Illinois Hockey Trainer’s Negligence Claim Not Barred By ‘Contact-Sports’ Doctrine

A recent ruling by an Illinois Appellate Court reviewed whether the ‘contact-sports’ doctrine applies an independently contracted trainer who has been injured by an amateur sports player. The court overturned a ruling made by a lower court in the Illinois personal injury lawsuit.

The facts of the DuPage County case deal with a hockey trainer who brought an Illinois personal injury claim after sustaining permanent vision loss when he was struck in the eye by an errant hockey puck. The puck had been fired by an amateur hockey player who allegedly was “sniping” at bottles that were lined up on a nearby bench.

The DuPage County judge dismissed the trainer’s allegations of willful and wanton conduct on behalf of the player and the amateur team as well as the two counts of negligence against both defendants. In doing so the judge cited that the actions on behalf of the defendants qualified as ordinary carelessness under the Illinois contact-sports doctrine.

However, the Illinois Appellate Court disagreed with the DuPage County judge and reversed the lower court’s ruling, stating that the trainer’s claim was not barred under the contact-sports doctrine.

The Appellate Court’s ruling in Weisberg v. Chicago Steel, No. 2-08-0789 (Dec 31, 2009) stated that

as a trainer employed by an independent training company that contracted to provide training services to the arena, and who is not otherwise engaging in conduct inherent in the sport of hockey, did not bear a significant relationship to either the sport of hockey or the participants to the extent that the contact-sports exception should be invoked as a matter of policy.

The contact-sports exception was created by a prior Illinois Appellate Court in the case Nabozny v. Barnhill, 31 Ill.App.3d 212 (1975). The purpose behind the contact-sports doctrine was to create an exception to an ordinary Illinois negligence claim that would allow voluntary participants in contact sports to be held liable for injuries to co-participants caused by willful and wanton or intentional conduct, but not for injuries caused by ordinary negligence.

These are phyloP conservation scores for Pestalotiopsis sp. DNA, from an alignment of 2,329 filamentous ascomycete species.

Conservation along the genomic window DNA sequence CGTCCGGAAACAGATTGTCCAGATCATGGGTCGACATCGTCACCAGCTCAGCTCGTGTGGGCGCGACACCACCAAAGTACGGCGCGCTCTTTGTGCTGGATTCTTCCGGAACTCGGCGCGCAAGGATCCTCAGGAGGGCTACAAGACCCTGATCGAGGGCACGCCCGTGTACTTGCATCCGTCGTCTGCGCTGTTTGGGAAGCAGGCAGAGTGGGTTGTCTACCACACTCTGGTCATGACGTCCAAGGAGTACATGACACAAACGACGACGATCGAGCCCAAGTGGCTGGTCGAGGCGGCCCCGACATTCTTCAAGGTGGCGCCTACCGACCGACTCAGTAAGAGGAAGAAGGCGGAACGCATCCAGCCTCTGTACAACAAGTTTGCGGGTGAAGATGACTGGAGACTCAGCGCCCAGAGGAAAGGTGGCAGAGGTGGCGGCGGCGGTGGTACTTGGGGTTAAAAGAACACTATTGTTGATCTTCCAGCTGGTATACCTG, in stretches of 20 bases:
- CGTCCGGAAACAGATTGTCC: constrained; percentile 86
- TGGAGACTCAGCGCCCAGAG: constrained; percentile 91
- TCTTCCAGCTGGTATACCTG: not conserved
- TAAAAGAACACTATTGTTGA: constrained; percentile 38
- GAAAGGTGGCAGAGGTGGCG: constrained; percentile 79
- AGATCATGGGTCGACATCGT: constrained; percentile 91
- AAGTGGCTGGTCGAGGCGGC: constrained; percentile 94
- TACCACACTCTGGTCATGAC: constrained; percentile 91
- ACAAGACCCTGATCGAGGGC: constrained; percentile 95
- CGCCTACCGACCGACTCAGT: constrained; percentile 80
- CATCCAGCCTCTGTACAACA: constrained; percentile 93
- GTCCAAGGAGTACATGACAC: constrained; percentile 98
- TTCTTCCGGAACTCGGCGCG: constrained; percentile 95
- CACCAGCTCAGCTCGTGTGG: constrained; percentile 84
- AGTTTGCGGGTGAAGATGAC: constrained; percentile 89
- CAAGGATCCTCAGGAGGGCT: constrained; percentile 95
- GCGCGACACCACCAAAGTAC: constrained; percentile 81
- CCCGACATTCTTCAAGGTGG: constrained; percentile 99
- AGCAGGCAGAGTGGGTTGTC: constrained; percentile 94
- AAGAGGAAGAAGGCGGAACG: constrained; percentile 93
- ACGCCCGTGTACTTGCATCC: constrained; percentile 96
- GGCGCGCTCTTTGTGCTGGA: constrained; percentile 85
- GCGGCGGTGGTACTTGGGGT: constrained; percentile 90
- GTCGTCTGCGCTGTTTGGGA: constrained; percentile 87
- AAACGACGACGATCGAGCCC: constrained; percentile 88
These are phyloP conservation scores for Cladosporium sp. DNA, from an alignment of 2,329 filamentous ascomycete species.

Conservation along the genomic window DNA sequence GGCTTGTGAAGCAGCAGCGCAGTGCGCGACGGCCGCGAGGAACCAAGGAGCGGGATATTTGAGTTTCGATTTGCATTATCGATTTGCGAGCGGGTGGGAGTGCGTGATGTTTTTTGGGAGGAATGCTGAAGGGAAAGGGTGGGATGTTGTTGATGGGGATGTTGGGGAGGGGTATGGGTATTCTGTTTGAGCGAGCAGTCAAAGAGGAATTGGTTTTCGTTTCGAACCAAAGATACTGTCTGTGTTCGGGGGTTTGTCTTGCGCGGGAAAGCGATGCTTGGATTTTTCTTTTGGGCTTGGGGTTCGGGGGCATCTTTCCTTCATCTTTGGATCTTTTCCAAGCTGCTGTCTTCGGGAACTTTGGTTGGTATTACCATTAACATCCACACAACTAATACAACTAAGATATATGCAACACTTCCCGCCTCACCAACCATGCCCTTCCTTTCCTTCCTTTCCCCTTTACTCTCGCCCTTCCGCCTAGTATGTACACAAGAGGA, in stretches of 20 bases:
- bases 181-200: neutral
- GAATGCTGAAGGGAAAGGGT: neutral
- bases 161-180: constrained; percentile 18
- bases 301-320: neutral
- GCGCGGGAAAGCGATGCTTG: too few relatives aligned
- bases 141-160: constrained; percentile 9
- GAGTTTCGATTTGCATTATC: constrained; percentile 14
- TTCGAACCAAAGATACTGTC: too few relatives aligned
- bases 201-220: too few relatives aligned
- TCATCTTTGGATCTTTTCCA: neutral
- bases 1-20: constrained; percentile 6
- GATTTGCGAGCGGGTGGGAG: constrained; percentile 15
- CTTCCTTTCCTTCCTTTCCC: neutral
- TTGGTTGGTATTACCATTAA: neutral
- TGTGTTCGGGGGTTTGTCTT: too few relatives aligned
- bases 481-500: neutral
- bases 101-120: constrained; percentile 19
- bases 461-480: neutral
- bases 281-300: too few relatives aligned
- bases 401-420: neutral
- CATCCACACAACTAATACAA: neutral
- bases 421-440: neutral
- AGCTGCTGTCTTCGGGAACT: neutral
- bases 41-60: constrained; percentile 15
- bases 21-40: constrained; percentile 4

The contact-sports exception was created by the Nabozny decision for the express purpose of ensuring that the law did not place an unreasonable burden on youth’s free and vigorous participation in sports. The exception was meant to control a new field of Illinois personal injury litigation.

The reason the Illinois Appellate Court did not feel that the contact-sports doctrine applied to this specific case is that the plaintiff was a trainer employed by an independent training company who had been brought in to provide hockey training services to the arena. He was not engaged in any other capacity to other hockey activities. The court cited these case facts as the basis for their ruling that the Illinois contact-sports exception did not apply to this case.

The court further went on to state that the lower court had erroneously applied the contact-sports exception and had failed to consider the policy considerations the Illinois Supreme Court set forth in Karas v. Strevell, 227 Ill.2d 440 (2008). In addition to laying out several policy considerations to determine whether the contact-sports doctrine is applicable, the Illinois Supreme Court case stated that

courts should dismiss [complaints alleging willful and wanton conduct] sparingly in order to effect the policy of determining the presence of willfulness and wantonness based on the evidence and not the pleadings.

Kreisman Law Offices has been handling Illinois personal injury lawsuits for over 30 years, serving those areas in and around Cook County, including River Forest, Oak Park, Calumet City, and Lisle.

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